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I've been reading the answers to the question:

How to realize constant acceleration control for BLDC motor?

However, it is not specified what are the advantages of adding a current control loop to drive the motor. Why not just drive the motor PWM from the output of the velocity loop PI controller?

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  • \$\begingroup\$ Current control provides torque control. \$\endgroup\$
    – user16324
    Mar 19, 2017 at 15:12
  • \$\begingroup\$ Sure, this is understood, but why do I need an additional loop? Why do I need to control the torque directly? I'm currently producing a PWM command to the motor from the velocity loop. Is it more energy efficient or might cause less audible noise? \$\endgroup\$
    – sas
    Mar 19, 2017 at 16:04
  • \$\begingroup\$ The first question is, DO you need to control torque? That depends on the application - the linked question was about constant acceleration, where you probably do. If you do, that implies a current control loop. \$\endgroup\$
    – user16324
    Mar 19, 2017 at 20:06

3 Answers 3

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Yes, you can just drive BLDC motor only with velocity loop. But please note that without current loop you can overload current of stator coils when torque and power at the shaft will be higher than rated. Secondly, if you control current - it's possible to control torque directly. When the load on the shaft is being increased - it's faster to detect increasing current than decrease of velocity of motor so response time of regulation control is faster.

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  • \$\begingroup\$ Correct, the cascade loop increases performance/speed. You can feedforward the amount of current to accelerate the mass inertia "a priori" without waiting the sped error. \$\endgroup\$ Mar 19, 2017 at 16:23
  • \$\begingroup\$ Yes but this is only helpful when the motor is unloaded or the load is known, right? \$\endgroup\$
    – sas
    Mar 19, 2017 at 16:51
  • \$\begingroup\$ @sas The main system moment of the inertia is the rotor itself, then the transmission system. The inertia would be increased (slightly, that can be omitted) by adding a workpiece, but not due to applying load/force. \$\endgroup\$ Mar 19, 2017 at 18:33
  • \$\begingroup\$ How come? My motor is a part of a differential drive robot, and the moment of inertia is proportional to the mass of the robot. Thus, placing a load on the robot will change the moment of inertia \$\endgroup\$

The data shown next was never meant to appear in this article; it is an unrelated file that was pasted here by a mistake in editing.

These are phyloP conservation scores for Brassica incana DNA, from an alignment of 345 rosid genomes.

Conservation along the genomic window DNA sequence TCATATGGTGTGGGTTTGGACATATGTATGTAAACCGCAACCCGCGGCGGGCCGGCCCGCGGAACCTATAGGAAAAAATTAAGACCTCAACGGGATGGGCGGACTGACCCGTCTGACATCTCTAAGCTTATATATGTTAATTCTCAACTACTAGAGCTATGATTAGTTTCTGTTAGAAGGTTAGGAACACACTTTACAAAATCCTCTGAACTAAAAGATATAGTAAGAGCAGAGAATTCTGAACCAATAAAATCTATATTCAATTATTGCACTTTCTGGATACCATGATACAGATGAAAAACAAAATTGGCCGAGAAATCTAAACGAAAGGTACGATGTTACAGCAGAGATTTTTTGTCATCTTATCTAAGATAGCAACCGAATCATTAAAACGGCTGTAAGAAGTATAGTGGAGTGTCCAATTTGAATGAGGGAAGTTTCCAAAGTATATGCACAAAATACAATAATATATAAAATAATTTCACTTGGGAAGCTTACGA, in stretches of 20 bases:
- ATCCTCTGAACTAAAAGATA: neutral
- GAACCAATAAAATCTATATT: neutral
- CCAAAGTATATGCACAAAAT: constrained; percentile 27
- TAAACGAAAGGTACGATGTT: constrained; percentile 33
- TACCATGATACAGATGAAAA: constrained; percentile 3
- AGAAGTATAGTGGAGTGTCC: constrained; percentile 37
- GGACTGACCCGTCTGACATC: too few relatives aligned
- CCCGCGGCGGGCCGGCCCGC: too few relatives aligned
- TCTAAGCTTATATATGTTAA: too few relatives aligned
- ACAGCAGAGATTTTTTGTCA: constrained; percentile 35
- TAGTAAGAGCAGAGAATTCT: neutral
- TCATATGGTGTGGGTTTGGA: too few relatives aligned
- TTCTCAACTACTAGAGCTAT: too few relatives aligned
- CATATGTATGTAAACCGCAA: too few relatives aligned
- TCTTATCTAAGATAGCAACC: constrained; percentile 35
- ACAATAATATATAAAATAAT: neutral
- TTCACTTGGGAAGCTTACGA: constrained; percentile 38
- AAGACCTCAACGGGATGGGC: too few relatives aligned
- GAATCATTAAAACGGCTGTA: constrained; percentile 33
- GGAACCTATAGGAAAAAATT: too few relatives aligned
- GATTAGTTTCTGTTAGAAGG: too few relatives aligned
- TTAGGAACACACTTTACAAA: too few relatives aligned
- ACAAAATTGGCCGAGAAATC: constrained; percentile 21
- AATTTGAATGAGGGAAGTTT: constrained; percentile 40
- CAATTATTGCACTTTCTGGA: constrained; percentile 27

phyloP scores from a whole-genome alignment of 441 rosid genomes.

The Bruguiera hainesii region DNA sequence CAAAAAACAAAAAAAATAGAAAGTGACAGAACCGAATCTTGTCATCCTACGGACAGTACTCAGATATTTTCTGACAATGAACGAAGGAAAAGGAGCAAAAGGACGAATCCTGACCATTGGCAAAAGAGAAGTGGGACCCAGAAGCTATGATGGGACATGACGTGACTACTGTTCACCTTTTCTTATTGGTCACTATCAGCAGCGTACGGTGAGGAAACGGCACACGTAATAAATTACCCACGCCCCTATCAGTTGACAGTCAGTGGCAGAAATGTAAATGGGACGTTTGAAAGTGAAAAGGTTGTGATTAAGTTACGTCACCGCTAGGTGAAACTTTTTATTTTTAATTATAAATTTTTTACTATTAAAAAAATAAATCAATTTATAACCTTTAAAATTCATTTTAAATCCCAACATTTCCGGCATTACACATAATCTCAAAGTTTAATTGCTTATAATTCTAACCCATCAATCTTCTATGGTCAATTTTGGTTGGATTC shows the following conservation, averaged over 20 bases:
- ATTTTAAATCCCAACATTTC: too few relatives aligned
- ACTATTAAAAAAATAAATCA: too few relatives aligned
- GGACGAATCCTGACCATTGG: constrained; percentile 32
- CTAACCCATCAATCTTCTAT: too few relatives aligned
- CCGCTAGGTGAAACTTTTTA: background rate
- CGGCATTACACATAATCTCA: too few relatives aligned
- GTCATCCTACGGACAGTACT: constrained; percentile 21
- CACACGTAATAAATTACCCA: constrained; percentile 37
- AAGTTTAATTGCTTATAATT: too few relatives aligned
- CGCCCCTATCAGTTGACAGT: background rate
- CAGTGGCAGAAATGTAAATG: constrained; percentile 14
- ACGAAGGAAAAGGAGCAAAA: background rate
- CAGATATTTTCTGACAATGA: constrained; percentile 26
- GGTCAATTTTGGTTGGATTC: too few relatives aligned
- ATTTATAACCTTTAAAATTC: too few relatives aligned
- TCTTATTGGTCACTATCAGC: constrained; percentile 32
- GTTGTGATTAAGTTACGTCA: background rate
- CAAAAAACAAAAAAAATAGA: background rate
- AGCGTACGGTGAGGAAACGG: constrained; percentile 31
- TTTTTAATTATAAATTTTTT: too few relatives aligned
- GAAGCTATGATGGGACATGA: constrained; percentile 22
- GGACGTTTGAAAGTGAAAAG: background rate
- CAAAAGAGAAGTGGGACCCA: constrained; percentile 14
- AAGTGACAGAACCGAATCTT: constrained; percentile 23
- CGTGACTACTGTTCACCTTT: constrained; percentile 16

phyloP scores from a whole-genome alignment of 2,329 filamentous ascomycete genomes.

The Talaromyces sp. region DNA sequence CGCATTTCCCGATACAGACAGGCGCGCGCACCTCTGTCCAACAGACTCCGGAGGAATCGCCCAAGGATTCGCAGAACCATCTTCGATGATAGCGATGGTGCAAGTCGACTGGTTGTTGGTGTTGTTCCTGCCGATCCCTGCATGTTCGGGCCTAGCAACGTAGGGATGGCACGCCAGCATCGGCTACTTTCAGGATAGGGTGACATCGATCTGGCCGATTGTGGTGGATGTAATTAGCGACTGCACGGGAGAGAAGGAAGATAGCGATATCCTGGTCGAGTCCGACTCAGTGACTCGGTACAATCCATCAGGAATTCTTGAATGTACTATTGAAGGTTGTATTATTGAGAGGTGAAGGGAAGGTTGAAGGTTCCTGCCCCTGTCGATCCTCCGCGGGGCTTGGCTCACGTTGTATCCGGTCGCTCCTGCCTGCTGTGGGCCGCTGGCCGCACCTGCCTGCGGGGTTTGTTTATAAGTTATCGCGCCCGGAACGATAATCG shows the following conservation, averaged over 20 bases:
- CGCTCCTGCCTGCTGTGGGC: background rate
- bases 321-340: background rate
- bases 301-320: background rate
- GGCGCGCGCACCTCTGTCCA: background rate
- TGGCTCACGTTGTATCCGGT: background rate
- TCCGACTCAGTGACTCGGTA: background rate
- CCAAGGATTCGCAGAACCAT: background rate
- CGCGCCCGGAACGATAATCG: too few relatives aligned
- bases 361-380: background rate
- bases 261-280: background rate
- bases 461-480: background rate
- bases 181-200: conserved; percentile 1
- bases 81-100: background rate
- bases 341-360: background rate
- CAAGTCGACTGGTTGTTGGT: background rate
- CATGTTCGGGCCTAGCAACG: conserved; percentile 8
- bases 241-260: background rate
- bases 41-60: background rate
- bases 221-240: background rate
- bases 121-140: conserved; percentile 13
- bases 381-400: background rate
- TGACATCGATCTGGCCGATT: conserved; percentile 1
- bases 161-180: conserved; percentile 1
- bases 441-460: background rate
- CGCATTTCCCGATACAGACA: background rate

– sas
    Mar 20, 2017 at 7:24
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Do you need a current loop to control an electrical machine? no

However... there is a specific point in the question you linked: ACCELERATION, more to the point controlled acceleration

Acceleration is proportional to torque and the constant of proportionality is Inertial

\$T = J \dot{\omega} \$

Torque is proportional to current ( \$T = K_t I\$ ) Thus, if you want to control acceleration you MUST control the current.

Equally for complete system stability bounding hte current loop to a known bandwidth & ensuring a decade difference between the other loop bandwidth is good practice

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  • \$\begingroup\$ It's only partly true. \$\endgroup\$
    – Fasset
    Mar 22, 2017 at 6:07
  • \$\begingroup\$ To control acceleration this way you need to have data about load on shaft. Acceleration is proportional to accidental torque, not genertated torque. \$\endgroup\$
    – Fasset
    Mar 22, 2017 at 6:21
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Actually, though the other answers here are correct, in fact YOU DO NOT HAVE TO modulate the current to control the acceleration.

The torque produced is a factor of current and the offset angle between the coil and the magnets.

You can in fact use a constant current driver, or open loop current driver and adjust the phase angle instead. Like a car engine, you can adjust the acceleration by advancing or retarding the switching time.

Which method is better/easier is debateable.

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